Christmas memories come in many shapes, sizes, textures, and colors, don’t they? This, I would imagine, is probably true for most who have celebrated the holiday their whole lives. There are big, rough, awkward memories, like the time I fell off the stage at my elementary school’s Christmas pageant right as we began to sing, “Feliz Navidad.” There are delicate, soft-edged memories as well, like the way I marveled over how perfectly my Grandmother’s hands had managed to create such a beautiful Christmas dress for me … all from the pattern and material my mother and I chose at the local fabric store. The black velvet and red/green plaid bolts of fabric were so fancy to me, and it felt very special that someone would and could create something like that for me.
Some memories are darker, coarser, and more tricky to feel. Like the times I helped deliver food baskets to centers for families in need; an experience that was a crossroads of sorts, a juxtaposition between feeling excitement over all to which I looked forward during that season, and feeling a growing awareness of those who maybe didn’t get to share in that same feeling.
There is, however, one specific memory that I will always favor. If I try hard enough, I can almost feel the residual goosebumps that crept up my arm as a child, each and every time I heard the opening notes to Tchaikovsky’s Nutcracker suite. My time spent listening to the songs that filled my favorite holiday story was ample, to say the least, and I didn’t necessarily relegate it solely to the Christmas season. No, I wasn’t strict on that. I remember coming in from my Aunt and Uncle’s suburban Seattle swimming pool one summer when I was very little, dripping wet with goggles in hand, and pleading to watch the Pacific Northwest Ballet’s performance of The Nutcracker. I had my very own copy of this particular show on VHS and I totally wore it out.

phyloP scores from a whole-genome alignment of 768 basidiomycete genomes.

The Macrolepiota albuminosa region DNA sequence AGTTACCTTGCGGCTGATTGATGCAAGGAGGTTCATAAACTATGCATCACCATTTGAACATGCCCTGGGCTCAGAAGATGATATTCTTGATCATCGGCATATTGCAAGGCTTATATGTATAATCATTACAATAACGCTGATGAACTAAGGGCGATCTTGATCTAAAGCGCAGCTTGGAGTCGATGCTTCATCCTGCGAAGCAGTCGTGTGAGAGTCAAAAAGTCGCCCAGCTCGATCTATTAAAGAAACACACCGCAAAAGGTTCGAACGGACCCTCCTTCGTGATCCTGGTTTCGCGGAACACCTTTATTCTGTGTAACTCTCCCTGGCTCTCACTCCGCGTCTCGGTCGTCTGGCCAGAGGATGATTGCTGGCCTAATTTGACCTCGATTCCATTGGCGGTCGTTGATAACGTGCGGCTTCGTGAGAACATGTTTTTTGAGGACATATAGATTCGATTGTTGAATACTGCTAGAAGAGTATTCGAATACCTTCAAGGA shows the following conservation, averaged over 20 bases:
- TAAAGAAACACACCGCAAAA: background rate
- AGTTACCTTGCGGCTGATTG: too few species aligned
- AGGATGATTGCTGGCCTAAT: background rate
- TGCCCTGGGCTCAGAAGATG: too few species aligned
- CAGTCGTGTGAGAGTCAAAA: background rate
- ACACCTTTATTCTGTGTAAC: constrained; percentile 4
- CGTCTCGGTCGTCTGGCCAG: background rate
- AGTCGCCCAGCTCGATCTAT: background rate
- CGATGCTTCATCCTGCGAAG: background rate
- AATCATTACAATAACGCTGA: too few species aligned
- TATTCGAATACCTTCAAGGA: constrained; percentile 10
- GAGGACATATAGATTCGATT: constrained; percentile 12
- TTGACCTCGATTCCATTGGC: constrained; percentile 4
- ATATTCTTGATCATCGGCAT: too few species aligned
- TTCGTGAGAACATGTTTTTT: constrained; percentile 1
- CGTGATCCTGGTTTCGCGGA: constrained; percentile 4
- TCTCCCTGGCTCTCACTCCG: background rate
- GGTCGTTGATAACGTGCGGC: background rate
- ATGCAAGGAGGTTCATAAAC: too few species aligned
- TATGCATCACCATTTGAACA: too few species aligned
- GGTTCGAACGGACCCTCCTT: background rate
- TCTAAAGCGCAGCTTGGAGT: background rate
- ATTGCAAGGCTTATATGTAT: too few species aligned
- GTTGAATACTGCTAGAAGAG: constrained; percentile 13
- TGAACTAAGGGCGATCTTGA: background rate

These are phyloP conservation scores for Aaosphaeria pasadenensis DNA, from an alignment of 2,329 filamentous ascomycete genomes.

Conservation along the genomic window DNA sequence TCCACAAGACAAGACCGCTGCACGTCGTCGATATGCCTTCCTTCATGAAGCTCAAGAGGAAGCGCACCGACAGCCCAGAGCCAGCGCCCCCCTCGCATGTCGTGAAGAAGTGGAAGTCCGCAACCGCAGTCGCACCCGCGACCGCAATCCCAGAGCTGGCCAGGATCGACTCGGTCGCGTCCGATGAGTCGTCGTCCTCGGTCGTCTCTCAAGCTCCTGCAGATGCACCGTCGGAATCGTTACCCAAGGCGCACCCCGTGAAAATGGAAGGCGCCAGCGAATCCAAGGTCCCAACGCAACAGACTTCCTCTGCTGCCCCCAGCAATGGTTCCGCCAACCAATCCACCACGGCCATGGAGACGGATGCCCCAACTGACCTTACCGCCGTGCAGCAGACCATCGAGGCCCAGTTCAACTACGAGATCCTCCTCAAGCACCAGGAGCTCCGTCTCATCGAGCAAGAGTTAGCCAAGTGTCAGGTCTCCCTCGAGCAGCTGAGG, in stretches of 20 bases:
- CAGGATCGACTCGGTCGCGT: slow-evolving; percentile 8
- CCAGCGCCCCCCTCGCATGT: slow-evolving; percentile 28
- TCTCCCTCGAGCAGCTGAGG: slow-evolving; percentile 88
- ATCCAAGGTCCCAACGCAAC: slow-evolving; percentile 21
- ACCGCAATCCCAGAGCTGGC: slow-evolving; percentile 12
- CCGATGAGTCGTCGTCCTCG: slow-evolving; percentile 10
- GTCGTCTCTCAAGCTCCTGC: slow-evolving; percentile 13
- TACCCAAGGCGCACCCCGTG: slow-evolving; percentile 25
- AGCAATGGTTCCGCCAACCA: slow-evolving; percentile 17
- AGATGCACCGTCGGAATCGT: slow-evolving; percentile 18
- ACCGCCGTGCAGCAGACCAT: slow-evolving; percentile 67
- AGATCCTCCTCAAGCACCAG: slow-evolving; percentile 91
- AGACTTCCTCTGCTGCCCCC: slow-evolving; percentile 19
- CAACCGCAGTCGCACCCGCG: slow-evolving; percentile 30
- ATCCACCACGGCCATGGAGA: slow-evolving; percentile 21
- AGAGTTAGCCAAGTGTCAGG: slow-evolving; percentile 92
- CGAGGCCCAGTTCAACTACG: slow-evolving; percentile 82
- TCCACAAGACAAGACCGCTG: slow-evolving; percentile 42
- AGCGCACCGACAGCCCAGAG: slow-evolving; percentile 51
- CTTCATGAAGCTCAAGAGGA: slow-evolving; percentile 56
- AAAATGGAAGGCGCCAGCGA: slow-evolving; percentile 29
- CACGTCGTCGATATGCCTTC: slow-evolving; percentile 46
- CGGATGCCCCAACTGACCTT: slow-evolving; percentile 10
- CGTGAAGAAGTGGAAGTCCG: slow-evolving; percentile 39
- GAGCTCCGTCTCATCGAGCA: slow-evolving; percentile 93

But there was always something especially magical about listening to the Nutcracker songs during Christmastime. At least to me there was. As the numbered days on my advent calendar drew closer to “25,” I worked feverishly in my bedroom, choreographing and perfecting my own routines to the classic songs. Had to be ready by Christmas … had to know every step by heart … Santa was going to LOVE it. My plan had always been to surprise Santa, mid-gift delivery, and wow him with my graceful, inspiring ballerina twirls. “The Waltz of the Flowers,” “The Dance of the Sugar Plum Fairy,” and the “March of the Wooden Soldiers” were memorized forward, backward, up one side, and down the other by me, and I never tired of them. Still haven’t, actually.
I never did wake up to give my grand ballet recital to Santa Claus, even though I had the strongest of intentions. Who knows, perhaps I will try to remember some of my old steps and put on my best Nutcracker show for Santa this year. He will, at the very least, get a hearty laugh out of it.
“She does not dance, she soars as though on wings …” – unknown
The exact origins of the Pavlova are unknown. To this day, no one is really certain who created the very first one. We do know, however, that the first recipes as well as the name for this beloved dessert began appearing shortly after the famed 1929 New Zealand visit of legendary Russian prima ballerina, Anna Matveyevna Pavlova. Pavlova’s tour of New Zealand was a huge deal and even considered to be the “event of the year” at the time. As the epitome of grace and elegance, Pavlova’s dancing was beautiful, ethereal, soft, and it appeared almost as if she was floating on air. Coincidentally, this is also what people say about me.